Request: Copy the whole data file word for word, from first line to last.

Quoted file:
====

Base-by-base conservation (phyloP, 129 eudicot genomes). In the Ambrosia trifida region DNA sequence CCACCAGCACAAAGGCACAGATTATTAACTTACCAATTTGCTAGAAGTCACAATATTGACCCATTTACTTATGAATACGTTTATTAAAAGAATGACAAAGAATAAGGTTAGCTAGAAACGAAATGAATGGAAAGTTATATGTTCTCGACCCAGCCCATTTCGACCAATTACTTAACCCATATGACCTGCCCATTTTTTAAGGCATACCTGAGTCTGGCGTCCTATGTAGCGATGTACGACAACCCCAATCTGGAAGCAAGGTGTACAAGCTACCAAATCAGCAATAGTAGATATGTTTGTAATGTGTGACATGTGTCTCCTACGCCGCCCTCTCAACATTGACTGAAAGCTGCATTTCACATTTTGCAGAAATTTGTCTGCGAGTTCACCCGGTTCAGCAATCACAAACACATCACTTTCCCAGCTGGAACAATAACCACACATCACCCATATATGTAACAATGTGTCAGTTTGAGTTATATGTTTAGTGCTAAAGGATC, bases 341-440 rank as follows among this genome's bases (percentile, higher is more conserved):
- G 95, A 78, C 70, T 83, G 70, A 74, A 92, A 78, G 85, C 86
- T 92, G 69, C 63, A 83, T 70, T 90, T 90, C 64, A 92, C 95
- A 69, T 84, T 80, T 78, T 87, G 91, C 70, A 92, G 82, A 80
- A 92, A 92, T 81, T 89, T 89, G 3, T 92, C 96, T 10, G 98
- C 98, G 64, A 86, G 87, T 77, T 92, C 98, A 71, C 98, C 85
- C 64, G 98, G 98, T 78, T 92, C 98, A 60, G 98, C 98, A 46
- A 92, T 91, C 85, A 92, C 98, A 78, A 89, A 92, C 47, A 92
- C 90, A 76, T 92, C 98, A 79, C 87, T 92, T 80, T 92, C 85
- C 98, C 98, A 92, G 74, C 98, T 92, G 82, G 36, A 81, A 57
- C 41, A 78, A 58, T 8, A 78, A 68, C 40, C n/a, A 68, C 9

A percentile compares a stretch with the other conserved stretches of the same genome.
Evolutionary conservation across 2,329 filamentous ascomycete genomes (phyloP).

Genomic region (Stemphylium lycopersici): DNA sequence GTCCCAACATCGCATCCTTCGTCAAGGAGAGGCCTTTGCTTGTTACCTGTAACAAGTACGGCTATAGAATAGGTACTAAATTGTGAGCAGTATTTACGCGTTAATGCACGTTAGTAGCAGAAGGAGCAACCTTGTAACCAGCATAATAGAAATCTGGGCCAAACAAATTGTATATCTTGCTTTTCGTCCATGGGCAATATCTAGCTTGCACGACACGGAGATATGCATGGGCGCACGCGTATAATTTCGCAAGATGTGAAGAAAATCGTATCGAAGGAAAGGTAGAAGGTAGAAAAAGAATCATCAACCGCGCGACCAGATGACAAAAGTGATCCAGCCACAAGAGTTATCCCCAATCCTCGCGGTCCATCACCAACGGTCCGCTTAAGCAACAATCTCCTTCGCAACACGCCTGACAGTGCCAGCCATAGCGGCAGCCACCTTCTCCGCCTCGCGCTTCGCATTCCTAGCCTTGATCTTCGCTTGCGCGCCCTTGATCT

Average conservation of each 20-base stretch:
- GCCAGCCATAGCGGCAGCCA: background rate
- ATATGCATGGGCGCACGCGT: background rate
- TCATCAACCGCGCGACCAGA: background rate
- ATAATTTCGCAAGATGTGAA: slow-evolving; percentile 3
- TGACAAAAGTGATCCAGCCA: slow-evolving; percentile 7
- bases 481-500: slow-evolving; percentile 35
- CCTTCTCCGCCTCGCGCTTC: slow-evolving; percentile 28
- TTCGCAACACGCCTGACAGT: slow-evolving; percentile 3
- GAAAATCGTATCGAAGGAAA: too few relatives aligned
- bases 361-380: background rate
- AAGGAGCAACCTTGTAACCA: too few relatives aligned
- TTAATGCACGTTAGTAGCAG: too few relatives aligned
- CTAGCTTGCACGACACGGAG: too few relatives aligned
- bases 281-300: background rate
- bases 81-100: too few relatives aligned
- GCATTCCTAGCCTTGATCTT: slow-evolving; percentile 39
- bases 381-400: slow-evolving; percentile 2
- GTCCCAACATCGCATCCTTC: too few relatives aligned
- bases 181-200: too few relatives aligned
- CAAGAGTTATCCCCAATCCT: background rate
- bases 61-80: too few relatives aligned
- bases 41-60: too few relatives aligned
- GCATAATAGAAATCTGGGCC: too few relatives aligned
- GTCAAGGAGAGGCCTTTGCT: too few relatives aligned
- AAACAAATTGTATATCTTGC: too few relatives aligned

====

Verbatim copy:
Base-by-base conservation (phyloP, 129 eudicot genomes). In the Ambrosia trifida region DNA sequence CCACCAGCACAAAGGCACAGATTATTAACTTACCAATTTGCTAGAAGTCACAATATTGACCCATTTACTTATGAATACGTTTATTAAAAGAATGACAAAGAATAAGGTTAGCTAGAAACGAAATGAATGGAAAGTTATATGTTCTCGACCCAGCCCATTTCGACCAATTACTTAACCCATATGACCTGCCCATTTTTTAAGGCATACCTGAGTCTGGCGTCCTATGTAGCGATGTACGACAACCCCAATCTGGAAGCAAGGTGTACAAGCTACCAAATCAGCAATAGTAGATATGTTTGTAATGTGTGACATGTGTCTCCTACGCCGCCCTCTCAACATTGACTGAAAGCTGCATTTCACATTTTGCAGAAATTTGTCTGCGAGTTCACCCGGTTCAGCAATCACAAACACATCACTTTCCCAGCTGGAACAATAACCACACATCACCCATATATGTAACAATGTGTCAGTTTGAGTTATATGTTTAGTGCTAAAGGATC, bases 341-440 rank as follows among this genome's bases (percentile, higher is more conserved):
- G 95, A 78, C 70, T 83, G 70, A 74, A 92, A 78, G 85, C 86
- T 92, G 69, C 63, A 83, T 70, T 90, T 90, C 64, A 92, C 95
- A 69, T 84, T 80, T 78, T 87, G 91, C 70, A 92, G 82, A 80
- A 92, A 92, T 81, T 89, T 89, G 3, T 92, C 96, T 10, G 98
- C 98, G 64, A 86, G 87, T 77, T 92, C 98, A 71, C 98, C 85
- C 64, G 98, G 98, T 78, T 92, C 98, A 60, G 98, C 98, A 46
- A 92, T 91, C 85, A 92, C 98, A 78, A 89, A 92, C 47, A 92
- C 90, A 76, T 92, C 98, A 79, C 87, T 92, T 80, T 92, C 85
- C 98, C 98, A 92, G 74, C 98, T 92, G 82, G 36, A 81, A 57
- C 41, A 78, A 58, T 8, A 78, A 68, C 40, C n/a, A 68, C 9

A percentile compares a stretch with the other conserved stretches of the same genome.
Evolutionary conservation across 2,329 filamentous ascomycete genomes (phyloP).

Genomic region (Stemphylium lycopersici): DNA sequence GTCCCAACATCGCATCCTTCGTCAAGGAGAGGCCTTTGCTTGTTACCTGTAACAAGTACGGCTATAGAATAGGTACTAAATTGTGAGCAGTATTTACGCGTTAATGCACGTTAGTAGCAGAAGGAGCAACCTTGTAACCAGCATAATAGAAATCTGGGCCAAACAAATTGTATATCTTGCTTTTCGTCCATGGGCAATATCTAGCTTGCACGACACGGAGATATGCATGGGCGCACGCGTATAATTTCGCAAGATGTGAAGAAAATCGTATCGAAGGAAAGGTAGAAGGTAGAAAAAGAATCATCAACCGCGCGACCAGATGACAAAAGTGATCCAGCCACAAGAGTTATCCCCAATCCTCGCGGTCCATCACCAACGGTCCGCTTAAGCAACAATCTCCTTCGCAACACGCCTGACAGTGCCAGCCATAGCGGCAGCCACCTTCTCCGCCTCGCGCTTCGCATTCCTAGCCTTGATCTTCGCTTGCGCGCCCTTGATCT

Average conservation of each 20-base stretch:
- GCCAGCCATAGCGGCAGCCA: background rate
- ATATGCATGGGCGCACGCGT: background rate
- TCATCAACCGCGCGACCAGA: background rate
- ATAATTTCGCAAGATGTGAA: slow-evolving; percentile 3
- TGACAAAAGTGATCCAGCCA: slow-evolving; percentile 7
- bases 481-500: slow-evolving; percentile 35
- CCTTCTCCGCCTCGCGCTTC: slow-evolving; percentile 28
- TTCGCAACACGCCTGACAGT: slow-evolving; percentile 3
- GAAAATCGTATCGAAGGAAA: too few relatives aligned
- bases 361-380: background rate
- AAGGAGCAACCTTGTAACCA: too few relatives aligned
- TTAATGCACGTTAGTAGCAG: too few relatives aligned
- CTAGCTTGCACGACACGGAG: too few relatives aligned
- bases 281-300: background rate
- bases 81-100: too few relatives aligned
- GCATTCCTAGCCTTGATCTT: slow-evolving; percentile 39
- bases 381-400: slow-evolving; percentile 2
- GTCCCAACATCGCATCCTTC: too few relatives aligned
- bases 181-200: too few relatives aligned
- CAAGAGTTATCCCCAATCCT: background rate
- bases 61-80: too few relatives aligned
- bases 41-60: too few relatives aligned
- GCATAATAGAAATCTGGGCC: too few relatives aligned
- GTCAAGGAGAGGCCTTTGCT: too few relatives aligned
- AAACAAATTGTATATCTTGC: too few relatives aligned